Date of Award
Open Access Dissertation
Computer Science and Engineering
Deep Learning had been widely used in computational biology research in past few years. A great amount of deep learning methods were proposed to solve bioinformatics problems, such as gene function prediction, protein interaction classification, drug effects analysis, and so on; most of these methods yield better solutions than traditional computing methods. However, few methods were proposed to solve problems encountered in evolutionary biology research. In this dissertation, two neural network learning methods are proposed to solve the problems of genome location prediction and median genome generation encountered in phylogenetic tree construction; the ability of neural network learning models on solving evolutionary biology problems will be explored.
Phylogenetic tree construction based on genomics genotype has more accurate results than construction based on genomics phenotype. The most famous phylogenetic tree construction framework utilizes median genome algorithms to filter tree topology structure and update phylogenetic ancestral genome. Currently, there are several median genome algorithms which could be applied on short genome and simple evolution pattern, however when genome length becomes longer and evolution pattern is complex these algorithms have unstable performance and exceptionally long running time. In order to lift these limitations, a novel median genome generator based on graph neural network learning model is proposed in this research. With graph neural network, genome rearrangement pattern and genome relation could be extracted out from internal gene connection. Experiment results show that this generator could obtain stable median genome results in constant time no matter how long or how complex genomes are; its outstanding performance makes it the best choice in GRAPPA framework for phylogenetic tree construction.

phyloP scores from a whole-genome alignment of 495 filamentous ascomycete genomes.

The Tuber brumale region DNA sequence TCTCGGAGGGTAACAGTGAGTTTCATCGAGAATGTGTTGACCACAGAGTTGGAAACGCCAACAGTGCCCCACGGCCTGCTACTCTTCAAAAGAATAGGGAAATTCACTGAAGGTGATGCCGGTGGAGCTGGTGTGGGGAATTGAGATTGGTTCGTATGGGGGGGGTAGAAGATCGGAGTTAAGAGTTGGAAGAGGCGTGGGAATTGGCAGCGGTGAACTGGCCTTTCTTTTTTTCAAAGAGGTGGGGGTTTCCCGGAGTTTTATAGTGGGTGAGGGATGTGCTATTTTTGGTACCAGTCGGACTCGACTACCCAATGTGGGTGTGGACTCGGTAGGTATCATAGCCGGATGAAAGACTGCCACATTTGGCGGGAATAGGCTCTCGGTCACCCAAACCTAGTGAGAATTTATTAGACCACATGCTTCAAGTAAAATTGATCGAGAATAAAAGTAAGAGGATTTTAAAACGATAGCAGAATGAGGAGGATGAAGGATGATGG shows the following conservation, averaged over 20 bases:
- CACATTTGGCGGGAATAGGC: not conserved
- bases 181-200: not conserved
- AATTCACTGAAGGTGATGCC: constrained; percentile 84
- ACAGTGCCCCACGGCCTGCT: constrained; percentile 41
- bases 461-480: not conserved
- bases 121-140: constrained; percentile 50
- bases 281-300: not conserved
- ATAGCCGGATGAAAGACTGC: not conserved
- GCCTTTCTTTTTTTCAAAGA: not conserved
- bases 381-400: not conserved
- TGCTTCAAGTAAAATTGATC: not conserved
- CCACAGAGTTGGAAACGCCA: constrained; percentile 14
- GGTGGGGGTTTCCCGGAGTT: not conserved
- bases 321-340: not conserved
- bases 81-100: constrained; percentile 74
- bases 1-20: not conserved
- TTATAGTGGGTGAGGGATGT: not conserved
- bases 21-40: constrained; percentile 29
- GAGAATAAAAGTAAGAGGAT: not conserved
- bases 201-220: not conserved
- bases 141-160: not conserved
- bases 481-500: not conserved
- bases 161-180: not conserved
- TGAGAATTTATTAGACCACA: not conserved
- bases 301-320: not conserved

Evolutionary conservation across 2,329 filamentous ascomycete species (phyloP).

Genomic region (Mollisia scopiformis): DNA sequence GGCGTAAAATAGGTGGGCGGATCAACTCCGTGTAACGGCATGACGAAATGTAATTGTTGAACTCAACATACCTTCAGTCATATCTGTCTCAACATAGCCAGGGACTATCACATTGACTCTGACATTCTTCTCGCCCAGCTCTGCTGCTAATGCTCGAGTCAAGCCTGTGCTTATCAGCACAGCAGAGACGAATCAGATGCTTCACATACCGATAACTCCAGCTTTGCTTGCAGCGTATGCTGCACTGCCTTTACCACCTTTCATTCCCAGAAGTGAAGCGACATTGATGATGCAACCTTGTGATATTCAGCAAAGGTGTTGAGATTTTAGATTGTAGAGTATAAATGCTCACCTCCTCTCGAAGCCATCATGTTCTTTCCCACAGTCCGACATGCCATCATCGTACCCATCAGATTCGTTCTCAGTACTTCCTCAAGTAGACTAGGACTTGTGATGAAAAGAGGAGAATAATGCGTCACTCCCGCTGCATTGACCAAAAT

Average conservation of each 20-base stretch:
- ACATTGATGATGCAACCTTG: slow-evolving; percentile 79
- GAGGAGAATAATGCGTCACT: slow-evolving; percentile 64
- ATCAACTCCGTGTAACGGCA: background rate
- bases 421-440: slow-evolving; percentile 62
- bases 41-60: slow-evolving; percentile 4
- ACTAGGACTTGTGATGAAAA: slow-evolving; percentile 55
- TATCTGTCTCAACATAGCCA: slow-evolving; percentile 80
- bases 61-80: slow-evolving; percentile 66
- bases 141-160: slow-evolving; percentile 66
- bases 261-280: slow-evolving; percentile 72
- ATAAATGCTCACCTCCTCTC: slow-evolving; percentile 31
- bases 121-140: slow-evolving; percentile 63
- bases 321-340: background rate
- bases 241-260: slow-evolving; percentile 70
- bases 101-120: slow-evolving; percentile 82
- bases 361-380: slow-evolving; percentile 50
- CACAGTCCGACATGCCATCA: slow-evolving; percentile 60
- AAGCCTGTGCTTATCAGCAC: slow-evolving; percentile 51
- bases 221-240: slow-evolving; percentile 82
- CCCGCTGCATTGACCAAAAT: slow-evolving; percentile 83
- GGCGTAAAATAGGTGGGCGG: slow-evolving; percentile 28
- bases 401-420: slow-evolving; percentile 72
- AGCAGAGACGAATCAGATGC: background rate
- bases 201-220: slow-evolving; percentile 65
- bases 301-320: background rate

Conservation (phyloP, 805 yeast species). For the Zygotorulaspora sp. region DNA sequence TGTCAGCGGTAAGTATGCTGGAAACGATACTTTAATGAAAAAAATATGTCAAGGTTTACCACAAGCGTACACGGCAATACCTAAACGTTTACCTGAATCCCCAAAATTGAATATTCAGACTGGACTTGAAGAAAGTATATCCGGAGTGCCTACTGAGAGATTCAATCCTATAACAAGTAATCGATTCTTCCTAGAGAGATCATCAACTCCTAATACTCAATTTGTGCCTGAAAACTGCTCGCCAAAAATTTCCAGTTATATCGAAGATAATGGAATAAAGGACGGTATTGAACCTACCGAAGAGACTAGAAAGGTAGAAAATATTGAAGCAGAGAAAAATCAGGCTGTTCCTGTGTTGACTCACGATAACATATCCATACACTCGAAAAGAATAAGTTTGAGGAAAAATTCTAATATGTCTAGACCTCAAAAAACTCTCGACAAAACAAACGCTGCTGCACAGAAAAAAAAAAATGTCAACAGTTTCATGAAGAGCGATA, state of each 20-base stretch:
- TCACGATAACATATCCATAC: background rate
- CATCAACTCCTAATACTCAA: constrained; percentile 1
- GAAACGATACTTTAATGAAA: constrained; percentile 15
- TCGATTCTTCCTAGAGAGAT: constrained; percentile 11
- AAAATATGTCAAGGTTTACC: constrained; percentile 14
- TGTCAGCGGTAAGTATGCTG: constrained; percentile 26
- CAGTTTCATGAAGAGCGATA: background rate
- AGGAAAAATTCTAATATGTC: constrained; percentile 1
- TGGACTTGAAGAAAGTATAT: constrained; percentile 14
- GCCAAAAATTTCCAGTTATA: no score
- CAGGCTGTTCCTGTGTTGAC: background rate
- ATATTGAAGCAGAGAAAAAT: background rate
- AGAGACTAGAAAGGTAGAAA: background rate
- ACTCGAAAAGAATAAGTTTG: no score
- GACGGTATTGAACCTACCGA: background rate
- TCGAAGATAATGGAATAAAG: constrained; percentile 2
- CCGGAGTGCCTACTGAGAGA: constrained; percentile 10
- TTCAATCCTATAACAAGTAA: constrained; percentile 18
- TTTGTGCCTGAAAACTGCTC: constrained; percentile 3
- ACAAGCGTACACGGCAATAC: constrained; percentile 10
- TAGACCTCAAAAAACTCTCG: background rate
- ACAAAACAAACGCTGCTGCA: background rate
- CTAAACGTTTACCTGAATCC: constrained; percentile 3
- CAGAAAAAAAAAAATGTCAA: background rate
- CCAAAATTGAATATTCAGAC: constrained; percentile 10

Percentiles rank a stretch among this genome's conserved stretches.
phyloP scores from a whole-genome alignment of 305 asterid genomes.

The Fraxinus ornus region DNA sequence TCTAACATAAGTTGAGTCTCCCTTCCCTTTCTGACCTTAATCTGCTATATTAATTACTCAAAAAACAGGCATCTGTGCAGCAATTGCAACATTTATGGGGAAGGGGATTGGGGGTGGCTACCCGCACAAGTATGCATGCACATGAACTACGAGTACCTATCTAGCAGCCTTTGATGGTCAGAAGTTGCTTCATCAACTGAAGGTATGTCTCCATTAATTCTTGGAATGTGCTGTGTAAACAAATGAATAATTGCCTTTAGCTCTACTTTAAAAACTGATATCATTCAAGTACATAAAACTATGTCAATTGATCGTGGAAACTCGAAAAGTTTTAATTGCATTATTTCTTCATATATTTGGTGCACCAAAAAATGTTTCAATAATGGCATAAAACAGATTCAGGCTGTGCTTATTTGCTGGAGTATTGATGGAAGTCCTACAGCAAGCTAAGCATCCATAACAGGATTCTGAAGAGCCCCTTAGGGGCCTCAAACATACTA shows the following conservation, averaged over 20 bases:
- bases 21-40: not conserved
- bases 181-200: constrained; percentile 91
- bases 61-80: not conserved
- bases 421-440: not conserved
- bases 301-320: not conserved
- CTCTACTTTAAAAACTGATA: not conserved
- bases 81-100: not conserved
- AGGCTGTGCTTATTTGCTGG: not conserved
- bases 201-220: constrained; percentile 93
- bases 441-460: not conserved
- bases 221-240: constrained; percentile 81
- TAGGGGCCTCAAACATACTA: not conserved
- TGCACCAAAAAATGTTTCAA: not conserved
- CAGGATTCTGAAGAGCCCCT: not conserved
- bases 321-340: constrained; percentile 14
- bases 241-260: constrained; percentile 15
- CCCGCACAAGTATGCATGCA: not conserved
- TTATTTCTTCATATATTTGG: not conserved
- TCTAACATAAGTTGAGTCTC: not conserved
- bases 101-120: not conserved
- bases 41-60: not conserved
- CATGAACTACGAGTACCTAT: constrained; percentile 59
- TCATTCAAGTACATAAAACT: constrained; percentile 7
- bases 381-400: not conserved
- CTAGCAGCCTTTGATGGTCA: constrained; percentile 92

Pan, G.(2022). Graph Neural Network and Phylogenetic Tree Construction. (Doctoral dissertation). Retrieved from https://scholarcommons.sc.edu/etd/6795